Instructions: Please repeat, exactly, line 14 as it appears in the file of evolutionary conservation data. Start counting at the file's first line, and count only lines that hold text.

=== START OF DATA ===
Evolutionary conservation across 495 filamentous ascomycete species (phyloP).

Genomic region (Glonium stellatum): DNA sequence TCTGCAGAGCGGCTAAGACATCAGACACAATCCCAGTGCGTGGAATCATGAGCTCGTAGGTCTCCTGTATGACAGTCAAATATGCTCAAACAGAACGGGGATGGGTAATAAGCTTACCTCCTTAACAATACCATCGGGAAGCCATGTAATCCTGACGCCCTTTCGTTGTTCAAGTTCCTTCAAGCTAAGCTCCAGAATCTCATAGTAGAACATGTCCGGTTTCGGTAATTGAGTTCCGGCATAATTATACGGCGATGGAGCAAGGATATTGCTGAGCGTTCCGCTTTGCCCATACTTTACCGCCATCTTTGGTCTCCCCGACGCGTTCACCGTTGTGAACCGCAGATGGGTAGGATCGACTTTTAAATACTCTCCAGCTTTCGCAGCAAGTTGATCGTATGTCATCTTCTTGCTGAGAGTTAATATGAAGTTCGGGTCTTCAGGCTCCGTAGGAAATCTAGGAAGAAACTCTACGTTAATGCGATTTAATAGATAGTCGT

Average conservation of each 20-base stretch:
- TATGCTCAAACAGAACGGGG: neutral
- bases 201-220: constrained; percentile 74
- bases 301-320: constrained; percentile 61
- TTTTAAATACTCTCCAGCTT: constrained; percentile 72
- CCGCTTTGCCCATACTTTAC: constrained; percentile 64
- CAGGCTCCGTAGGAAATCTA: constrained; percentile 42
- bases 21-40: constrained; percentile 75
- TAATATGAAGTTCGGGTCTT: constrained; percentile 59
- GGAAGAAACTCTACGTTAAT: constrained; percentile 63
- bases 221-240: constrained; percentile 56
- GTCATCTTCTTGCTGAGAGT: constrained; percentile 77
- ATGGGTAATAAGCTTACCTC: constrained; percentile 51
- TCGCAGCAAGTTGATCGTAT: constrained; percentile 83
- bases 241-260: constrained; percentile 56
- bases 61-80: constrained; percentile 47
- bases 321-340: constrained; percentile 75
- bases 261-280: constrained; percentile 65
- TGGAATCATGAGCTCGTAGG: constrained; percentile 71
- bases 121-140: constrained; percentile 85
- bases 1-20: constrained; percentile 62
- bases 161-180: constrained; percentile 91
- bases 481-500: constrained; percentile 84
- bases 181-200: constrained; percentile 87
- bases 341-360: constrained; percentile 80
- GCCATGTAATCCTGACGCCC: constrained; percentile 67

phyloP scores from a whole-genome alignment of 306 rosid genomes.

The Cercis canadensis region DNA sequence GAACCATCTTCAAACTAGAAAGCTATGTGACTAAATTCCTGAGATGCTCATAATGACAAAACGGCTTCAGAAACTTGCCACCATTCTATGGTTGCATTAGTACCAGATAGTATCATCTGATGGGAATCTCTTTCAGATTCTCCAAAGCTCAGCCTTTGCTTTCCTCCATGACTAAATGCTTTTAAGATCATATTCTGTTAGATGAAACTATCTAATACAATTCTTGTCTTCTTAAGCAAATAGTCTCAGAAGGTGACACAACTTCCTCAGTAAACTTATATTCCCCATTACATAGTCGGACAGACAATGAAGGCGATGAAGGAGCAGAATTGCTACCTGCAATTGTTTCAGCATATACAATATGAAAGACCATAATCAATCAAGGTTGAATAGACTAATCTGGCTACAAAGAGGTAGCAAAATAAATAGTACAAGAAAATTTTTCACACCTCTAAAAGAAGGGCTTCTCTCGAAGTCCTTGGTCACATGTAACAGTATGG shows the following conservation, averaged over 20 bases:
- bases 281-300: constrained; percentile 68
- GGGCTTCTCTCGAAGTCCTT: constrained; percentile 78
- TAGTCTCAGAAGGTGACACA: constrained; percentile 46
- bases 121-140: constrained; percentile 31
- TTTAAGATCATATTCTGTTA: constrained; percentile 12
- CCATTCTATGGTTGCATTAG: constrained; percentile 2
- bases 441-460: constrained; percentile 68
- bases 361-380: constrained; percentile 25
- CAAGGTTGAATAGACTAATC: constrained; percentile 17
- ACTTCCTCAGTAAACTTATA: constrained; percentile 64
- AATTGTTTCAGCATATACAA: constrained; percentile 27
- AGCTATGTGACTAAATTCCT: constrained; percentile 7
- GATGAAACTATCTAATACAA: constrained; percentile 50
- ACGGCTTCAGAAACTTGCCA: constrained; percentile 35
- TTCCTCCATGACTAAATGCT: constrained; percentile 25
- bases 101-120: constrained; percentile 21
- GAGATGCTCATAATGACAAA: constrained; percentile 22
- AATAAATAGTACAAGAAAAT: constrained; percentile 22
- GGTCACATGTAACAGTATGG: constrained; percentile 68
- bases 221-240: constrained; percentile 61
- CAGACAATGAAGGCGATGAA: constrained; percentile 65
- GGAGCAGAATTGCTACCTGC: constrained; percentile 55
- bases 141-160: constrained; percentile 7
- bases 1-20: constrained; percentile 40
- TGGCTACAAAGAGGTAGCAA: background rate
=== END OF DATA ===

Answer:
- GTCATCTTCTTGCTGAGAGT: constrained; percentile 77